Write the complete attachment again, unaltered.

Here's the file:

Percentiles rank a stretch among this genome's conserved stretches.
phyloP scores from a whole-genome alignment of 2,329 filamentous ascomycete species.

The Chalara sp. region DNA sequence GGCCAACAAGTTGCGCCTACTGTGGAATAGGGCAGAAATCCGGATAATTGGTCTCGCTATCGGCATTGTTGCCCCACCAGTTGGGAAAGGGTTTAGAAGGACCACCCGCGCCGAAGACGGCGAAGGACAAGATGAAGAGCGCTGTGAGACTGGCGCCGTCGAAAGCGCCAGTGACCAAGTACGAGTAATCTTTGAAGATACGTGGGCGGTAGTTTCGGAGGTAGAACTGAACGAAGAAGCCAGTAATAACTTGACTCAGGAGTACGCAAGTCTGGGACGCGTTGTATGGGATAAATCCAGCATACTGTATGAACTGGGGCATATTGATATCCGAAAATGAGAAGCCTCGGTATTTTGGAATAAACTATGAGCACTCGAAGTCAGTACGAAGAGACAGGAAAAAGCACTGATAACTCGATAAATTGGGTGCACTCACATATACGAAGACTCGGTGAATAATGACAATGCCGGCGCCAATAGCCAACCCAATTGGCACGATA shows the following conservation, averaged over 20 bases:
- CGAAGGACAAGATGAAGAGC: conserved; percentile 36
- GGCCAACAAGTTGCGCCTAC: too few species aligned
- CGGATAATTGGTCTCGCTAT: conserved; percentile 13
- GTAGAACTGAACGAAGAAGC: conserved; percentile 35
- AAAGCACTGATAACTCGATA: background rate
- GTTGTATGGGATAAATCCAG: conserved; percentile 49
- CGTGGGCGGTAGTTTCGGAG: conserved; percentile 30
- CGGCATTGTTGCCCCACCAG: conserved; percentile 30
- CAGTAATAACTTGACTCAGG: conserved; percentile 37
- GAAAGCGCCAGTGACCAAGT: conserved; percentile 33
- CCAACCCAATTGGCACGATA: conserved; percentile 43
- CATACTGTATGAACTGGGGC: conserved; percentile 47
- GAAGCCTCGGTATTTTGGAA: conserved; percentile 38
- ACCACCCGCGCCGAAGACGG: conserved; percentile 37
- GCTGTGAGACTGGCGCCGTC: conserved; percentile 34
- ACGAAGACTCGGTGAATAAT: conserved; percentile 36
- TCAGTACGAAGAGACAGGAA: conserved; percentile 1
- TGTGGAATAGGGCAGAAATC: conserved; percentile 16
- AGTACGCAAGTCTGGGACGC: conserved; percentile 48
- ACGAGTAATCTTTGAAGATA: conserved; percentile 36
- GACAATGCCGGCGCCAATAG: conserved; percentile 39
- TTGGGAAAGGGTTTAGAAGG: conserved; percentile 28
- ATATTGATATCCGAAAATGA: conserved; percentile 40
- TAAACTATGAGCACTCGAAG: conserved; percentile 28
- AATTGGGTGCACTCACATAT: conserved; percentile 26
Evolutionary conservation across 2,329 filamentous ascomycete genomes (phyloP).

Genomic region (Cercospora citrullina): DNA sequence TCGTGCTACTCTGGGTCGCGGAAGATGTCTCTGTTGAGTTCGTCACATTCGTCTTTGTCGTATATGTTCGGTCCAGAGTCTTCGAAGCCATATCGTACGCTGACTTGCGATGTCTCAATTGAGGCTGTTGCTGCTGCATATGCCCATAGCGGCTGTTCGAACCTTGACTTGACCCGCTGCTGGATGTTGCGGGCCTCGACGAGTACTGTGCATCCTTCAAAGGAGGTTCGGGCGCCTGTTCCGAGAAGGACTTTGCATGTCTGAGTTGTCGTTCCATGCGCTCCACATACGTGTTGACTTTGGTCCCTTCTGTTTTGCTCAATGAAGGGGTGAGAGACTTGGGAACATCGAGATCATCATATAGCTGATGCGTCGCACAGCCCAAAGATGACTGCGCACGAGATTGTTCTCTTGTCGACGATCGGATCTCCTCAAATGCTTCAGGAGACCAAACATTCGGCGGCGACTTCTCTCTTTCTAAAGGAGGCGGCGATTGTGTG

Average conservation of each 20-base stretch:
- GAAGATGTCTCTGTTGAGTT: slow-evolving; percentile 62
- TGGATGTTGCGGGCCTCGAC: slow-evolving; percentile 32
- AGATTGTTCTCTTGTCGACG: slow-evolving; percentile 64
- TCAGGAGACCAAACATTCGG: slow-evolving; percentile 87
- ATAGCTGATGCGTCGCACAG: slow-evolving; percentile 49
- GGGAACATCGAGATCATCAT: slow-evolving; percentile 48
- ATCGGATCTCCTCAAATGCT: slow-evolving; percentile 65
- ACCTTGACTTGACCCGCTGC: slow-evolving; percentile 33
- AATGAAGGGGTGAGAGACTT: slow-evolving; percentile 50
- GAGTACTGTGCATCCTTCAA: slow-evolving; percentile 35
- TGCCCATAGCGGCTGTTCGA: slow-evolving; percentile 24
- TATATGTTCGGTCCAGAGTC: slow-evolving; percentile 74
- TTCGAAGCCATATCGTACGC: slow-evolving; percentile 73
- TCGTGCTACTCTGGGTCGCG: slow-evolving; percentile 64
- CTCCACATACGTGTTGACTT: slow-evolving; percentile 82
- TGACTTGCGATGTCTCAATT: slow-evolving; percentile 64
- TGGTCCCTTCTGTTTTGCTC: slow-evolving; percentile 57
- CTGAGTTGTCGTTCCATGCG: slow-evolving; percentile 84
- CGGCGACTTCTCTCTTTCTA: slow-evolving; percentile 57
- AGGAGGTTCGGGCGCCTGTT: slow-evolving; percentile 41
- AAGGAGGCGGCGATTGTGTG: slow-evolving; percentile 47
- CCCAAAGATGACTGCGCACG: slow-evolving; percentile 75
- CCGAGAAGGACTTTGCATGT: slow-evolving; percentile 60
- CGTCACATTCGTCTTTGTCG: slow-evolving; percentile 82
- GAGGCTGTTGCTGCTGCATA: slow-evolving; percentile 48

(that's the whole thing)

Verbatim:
Percentiles rank a stretch among this genome's conserved stretches.
phyloP scores from a whole-genome alignment of 2,329 filamentous ascomycete species.

The Chalara sp. region DNA sequence GGCCAACAAGTTGCGCCTACTGTGGAATAGGGCAGAAATCCGGATAATTGGTCTCGCTATCGGCATTGTTGCCCCACCAGTTGGGAAAGGGTTTAGAAGGACCACCCGCGCCGAAGACGGCGAAGGACAAGATGAAGAGCGCTGTGAGACTGGCGCCGTCGAAAGCGCCAGTGACCAAGTACGAGTAATCTTTGAAGATACGTGGGCGGTAGTTTCGGAGGTAGAACTGAACGAAGAAGCCAGTAATAACTTGACTCAGGAGTACGCAAGTCTGGGACGCGTTGTATGGGATAAATCCAGCATACTGTATGAACTGGGGCATATTGATATCCGAAAATGAGAAGCCTCGGTATTTTGGAATAAACTATGAGCACTCGAAGTCAGTACGAAGAGACAGGAAAAAGCACTGATAACTCGATAAATTGGGTGCACTCACATATACGAAGACTCGGTGAATAATGACAATGCCGGCGCCAATAGCCAACCCAATTGGCACGATA shows the following conservation, averaged over 20 bases:
- CGAAGGACAAGATGAAGAGC: conserved; percentile 36
- GGCCAACAAGTTGCGCCTAC: too few species aligned
- CGGATAATTGGTCTCGCTAT: conserved; percentile 13
- GTAGAACTGAACGAAGAAGC: conserved; percentile 35
- AAAGCACTGATAACTCGATA: background rate
- GTTGTATGGGATAAATCCAG: conserved; percentile 49
- CGTGGGCGGTAGTTTCGGAG: conserved; percentile 30
- CGGCATTGTTGCCCCACCAG: conserved; percentile 30
- CAGTAATAACTTGACTCAGG: conserved; percentile 37
- GAAAGCGCCAGTGACCAAGT: conserved; percentile 33
- CCAACCCAATTGGCACGATA: conserved; percentile 43
- CATACTGTATGAACTGGGGC: conserved; percentile 47
- GAAGCCTCGGTATTTTGGAA: conserved; percentile 38
- ACCACCCGCGCCGAAGACGG: conserved; percentile 37
- GCTGTGAGACTGGCGCCGTC: conserved; percentile 34
- ACGAAGACTCGGTGAATAAT: conserved; percentile 36
- TCAGTACGAAGAGACAGGAA: conserved; percentile 1
- TGTGGAATAGGGCAGAAATC: conserved; percentile 16
- AGTACGCAAGTCTGGGACGC: conserved; percentile 48
- ACGAGTAATCTTTGAAGATA: conserved; percentile 36
- GACAATGCCGGCGCCAATAG: conserved; percentile 39
- TTGGGAAAGGGTTTAGAAGG: conserved; percentile 28
- ATATTGATATCCGAAAATGA: conserved; percentile 40
- TAAACTATGAGCACTCGAAG: conserved; percentile 28
- AATTGGGTGCACTCACATAT: conserved; percentile 26
Evolutionary conservation across 2,329 filamentous ascomycete genomes (phyloP).

Genomic region (Cercospora citrullina): DNA sequence TCGTGCTACTCTGGGTCGCGGAAGATGTCTCTGTTGAGTTCGTCACATTCGTCTTTGTCGTATATGTTCGGTCCAGAGTCTTCGAAGCCATATCGTACGCTGACTTGCGATGTCTCAATTGAGGCTGTTGCTGCTGCATATGCCCATAGCGGCTGTTCGAACCTTGACTTGACCCGCTGCTGGATGTTGCGGGCCTCGACGAGTACTGTGCATCCTTCAAAGGAGGTTCGGGCGCCTGTTCCGAGAAGGACTTTGCATGTCTGAGTTGTCGTTCCATGCGCTCCACATACGTGTTGACTTTGGTCCCTTCTGTTTTGCTCAATGAAGGGGTGAGAGACTTGGGAACATCGAGATCATCATATAGCTGATGCGTCGCACAGCCCAAAGATGACTGCGCACGAGATTGTTCTCTTGTCGACGATCGGATCTCCTCAAATGCTTCAGGAGACCAAACATTCGGCGGCGACTTCTCTCTTTCTAAAGGAGGCGGCGATTGTGTG

Average conservation of each 20-base stretch:
- GAAGATGTCTCTGTTGAGTT: slow-evolving; percentile 62
- TGGATGTTGCGGGCCTCGAC: slow-evolving; percentile 32
- AGATTGTTCTCTTGTCGACG: slow-evolving; percentile 64
- TCAGGAGACCAAACATTCGG: slow-evolving; percentile 87
- ATAGCTGATGCGTCGCACAG: slow-evolving; percentile 49
- GGGAACATCGAGATCATCAT: slow-evolving; percentile 48
- ATCGGATCTCCTCAAATGCT: slow-evolving; percentile 65
- ACCTTGACTTGACCCGCTGC: slow-evolving; percentile 33
- AATGAAGGGGTGAGAGACTT: slow-evolving; percentile 50
- GAGTACTGTGCATCCTTCAA: slow-evolving; percentile 35
- TGCCCATAGCGGCTGTTCGA: slow-evolving; percentile 24
- TATATGTTCGGTCCAGAGTC: slow-evolving; percentile 74
- TTCGAAGCCATATCGTACGC: slow-evolving; percentile 73
- TCGTGCTACTCTGGGTCGCG: slow-evolving; percentile 64
- CTCCACATACGTGTTGACTT: slow-evolving; percentile 82
- TGACTTGCGATGTCTCAATT: slow-evolving; percentile 64
- TGGTCCCTTCTGTTTTGCTC: slow-evolving; percentile 57
- CTGAGTTGTCGTTCCATGCG: slow-evolving; percentile 84
- CGGCGACTTCTCTCTTTCTA: slow-evolving; percentile 57
- AGGAGGTTCGGGCGCCTGTT: slow-evolving; percentile 41
- AAGGAGGCGGCGATTGTGTG: slow-evolving; percentile 47
- CCCAAAGATGACTGCGCACG: slow-evolving; percentile 75
- CCGAGAAGGACTTTGCATGT: slow-evolving; percentile 60
- CGTCACATTCGTCTTTGTCG: slow-evolving; percentile 82
- GAGGCTGTTGCTGCTGCATA: slow-evolving; percentile 48